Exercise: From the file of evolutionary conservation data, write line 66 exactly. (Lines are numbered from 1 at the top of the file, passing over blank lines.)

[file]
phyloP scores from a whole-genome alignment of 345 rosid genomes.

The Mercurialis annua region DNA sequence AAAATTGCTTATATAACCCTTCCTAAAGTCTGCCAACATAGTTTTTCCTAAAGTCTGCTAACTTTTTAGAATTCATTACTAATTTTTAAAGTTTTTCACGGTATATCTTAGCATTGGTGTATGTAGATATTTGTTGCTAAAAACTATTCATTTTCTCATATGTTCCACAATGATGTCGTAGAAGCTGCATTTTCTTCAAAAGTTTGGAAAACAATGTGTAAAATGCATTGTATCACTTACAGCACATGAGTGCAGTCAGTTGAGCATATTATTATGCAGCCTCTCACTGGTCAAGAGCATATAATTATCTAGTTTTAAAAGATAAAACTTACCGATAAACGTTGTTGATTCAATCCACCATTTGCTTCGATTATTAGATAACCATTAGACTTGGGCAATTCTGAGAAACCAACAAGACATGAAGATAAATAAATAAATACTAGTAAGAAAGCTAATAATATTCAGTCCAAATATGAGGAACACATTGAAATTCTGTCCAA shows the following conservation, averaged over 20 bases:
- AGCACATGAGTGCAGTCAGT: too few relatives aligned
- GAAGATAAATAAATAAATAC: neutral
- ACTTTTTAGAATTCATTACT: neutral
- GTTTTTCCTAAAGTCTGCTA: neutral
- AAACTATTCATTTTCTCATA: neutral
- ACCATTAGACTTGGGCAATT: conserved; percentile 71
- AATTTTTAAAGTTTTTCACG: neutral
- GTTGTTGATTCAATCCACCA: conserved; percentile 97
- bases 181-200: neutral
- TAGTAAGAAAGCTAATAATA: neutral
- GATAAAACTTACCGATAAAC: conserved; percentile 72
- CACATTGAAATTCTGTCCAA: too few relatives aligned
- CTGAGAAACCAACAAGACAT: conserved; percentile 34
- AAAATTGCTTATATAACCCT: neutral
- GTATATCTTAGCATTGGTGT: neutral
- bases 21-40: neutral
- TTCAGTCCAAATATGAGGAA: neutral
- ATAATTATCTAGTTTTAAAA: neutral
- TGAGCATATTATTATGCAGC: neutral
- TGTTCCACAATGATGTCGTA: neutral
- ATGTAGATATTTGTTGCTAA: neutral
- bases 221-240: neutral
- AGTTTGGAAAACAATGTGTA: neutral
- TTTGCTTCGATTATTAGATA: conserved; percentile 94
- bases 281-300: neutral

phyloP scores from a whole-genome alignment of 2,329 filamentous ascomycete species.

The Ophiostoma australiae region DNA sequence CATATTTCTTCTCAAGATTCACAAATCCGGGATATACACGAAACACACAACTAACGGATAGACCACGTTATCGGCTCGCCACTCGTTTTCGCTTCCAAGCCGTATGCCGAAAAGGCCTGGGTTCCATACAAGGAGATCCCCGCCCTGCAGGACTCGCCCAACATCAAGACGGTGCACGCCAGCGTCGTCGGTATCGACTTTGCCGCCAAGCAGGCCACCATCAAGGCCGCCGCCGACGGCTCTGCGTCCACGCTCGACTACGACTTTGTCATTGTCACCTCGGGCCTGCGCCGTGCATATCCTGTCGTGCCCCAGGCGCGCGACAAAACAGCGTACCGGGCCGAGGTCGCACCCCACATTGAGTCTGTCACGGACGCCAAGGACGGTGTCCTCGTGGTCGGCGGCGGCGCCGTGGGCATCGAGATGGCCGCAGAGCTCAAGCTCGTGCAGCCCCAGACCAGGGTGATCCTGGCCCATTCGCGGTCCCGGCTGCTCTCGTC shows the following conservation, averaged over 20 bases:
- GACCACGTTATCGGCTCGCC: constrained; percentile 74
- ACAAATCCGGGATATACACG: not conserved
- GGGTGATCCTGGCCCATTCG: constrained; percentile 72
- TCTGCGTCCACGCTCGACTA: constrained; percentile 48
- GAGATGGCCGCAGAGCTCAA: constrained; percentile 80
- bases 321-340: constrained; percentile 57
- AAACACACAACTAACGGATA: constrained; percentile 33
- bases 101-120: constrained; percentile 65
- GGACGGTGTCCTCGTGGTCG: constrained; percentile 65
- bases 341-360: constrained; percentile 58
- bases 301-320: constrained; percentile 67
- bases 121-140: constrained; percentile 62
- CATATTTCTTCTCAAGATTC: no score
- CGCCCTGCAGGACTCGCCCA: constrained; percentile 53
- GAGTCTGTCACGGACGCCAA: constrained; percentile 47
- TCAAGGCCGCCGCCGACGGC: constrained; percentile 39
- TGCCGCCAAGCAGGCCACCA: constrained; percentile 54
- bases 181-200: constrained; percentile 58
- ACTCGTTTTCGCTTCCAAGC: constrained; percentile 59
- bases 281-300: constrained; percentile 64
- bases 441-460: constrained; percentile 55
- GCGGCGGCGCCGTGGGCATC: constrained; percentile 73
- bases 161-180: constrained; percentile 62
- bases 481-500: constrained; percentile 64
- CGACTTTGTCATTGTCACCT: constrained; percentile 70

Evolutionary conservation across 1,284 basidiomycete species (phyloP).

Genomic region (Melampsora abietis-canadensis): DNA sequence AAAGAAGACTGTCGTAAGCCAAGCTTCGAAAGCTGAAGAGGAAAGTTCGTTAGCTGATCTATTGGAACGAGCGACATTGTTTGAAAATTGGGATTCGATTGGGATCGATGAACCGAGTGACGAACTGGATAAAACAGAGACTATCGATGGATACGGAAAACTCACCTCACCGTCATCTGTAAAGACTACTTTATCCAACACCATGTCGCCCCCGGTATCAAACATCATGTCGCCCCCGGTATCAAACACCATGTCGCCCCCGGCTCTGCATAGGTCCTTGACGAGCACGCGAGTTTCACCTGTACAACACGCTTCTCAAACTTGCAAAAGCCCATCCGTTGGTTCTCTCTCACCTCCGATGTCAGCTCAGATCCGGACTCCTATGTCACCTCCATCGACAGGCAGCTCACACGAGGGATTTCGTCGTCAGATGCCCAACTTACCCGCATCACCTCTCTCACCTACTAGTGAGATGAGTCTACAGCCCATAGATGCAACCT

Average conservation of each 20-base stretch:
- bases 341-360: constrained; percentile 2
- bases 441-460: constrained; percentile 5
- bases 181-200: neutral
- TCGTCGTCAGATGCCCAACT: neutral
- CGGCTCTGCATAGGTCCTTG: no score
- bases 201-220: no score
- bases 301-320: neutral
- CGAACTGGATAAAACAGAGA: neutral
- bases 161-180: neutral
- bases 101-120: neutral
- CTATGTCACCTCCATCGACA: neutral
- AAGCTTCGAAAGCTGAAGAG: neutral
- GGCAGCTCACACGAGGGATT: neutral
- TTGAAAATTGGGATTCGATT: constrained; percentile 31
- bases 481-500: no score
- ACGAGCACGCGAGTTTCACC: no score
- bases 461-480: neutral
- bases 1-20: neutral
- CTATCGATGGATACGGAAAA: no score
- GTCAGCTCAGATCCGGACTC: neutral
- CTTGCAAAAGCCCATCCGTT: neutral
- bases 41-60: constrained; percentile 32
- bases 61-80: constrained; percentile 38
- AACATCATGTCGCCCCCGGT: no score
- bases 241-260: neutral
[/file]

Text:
- bases 161-180: neutral